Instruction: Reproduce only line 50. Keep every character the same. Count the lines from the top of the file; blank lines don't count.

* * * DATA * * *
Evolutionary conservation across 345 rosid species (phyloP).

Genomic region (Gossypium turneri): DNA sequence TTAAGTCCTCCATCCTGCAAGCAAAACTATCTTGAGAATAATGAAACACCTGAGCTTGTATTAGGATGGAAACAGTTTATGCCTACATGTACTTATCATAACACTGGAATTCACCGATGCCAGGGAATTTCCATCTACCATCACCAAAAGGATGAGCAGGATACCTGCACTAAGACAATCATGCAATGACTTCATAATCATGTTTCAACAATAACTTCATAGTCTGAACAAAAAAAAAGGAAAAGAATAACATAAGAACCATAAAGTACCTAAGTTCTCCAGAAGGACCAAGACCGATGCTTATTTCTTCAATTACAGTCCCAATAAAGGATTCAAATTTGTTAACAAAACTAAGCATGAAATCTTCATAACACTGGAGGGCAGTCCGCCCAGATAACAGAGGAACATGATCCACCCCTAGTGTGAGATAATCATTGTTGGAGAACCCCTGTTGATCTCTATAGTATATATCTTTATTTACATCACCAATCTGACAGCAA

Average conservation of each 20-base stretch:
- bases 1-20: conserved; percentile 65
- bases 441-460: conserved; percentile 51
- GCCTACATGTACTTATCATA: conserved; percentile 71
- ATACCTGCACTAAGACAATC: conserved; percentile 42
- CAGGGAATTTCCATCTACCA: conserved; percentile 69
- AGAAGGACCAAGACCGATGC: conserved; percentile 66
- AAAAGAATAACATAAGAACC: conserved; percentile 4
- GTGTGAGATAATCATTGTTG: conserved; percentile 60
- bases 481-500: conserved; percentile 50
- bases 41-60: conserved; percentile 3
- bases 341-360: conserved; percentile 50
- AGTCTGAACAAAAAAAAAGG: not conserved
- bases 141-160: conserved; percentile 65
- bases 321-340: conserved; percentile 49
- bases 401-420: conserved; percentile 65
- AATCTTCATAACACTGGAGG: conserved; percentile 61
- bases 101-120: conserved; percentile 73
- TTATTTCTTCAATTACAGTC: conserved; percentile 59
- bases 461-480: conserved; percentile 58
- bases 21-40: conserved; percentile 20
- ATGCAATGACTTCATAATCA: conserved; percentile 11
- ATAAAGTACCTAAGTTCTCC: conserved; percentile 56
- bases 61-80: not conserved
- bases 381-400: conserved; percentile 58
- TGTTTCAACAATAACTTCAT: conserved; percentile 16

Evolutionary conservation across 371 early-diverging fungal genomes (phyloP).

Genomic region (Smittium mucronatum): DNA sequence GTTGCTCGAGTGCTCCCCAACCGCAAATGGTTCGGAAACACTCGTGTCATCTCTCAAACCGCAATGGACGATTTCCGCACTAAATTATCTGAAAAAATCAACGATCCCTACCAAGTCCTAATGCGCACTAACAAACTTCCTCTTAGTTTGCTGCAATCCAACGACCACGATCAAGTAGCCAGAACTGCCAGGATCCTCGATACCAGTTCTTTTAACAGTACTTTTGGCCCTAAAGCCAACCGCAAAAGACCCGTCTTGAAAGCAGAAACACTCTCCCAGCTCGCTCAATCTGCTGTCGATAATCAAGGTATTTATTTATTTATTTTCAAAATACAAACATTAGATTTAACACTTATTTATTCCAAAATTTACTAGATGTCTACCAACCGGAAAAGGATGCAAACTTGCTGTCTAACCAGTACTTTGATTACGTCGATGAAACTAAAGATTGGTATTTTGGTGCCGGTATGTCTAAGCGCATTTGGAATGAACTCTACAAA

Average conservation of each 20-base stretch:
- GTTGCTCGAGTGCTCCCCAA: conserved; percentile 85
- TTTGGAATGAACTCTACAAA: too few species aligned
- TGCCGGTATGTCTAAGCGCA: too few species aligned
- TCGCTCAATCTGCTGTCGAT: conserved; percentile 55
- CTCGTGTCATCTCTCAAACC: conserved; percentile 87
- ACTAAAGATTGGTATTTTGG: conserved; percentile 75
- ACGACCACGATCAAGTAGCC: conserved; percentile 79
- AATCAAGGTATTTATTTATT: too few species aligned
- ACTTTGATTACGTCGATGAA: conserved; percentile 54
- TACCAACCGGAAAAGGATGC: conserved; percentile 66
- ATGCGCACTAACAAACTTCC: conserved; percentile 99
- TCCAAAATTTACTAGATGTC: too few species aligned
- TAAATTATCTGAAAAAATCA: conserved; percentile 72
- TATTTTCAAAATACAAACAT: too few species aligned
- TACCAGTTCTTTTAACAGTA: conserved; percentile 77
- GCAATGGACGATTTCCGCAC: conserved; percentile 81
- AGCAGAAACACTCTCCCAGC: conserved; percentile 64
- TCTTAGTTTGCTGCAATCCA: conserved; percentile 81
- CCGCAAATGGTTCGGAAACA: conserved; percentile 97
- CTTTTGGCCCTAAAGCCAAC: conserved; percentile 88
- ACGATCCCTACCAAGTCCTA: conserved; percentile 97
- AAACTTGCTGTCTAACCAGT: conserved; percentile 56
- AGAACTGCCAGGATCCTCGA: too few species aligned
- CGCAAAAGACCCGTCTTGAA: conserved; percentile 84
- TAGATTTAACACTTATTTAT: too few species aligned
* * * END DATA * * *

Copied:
- CCGCAAATGGTTCGGAAACA: conserved; percentile 97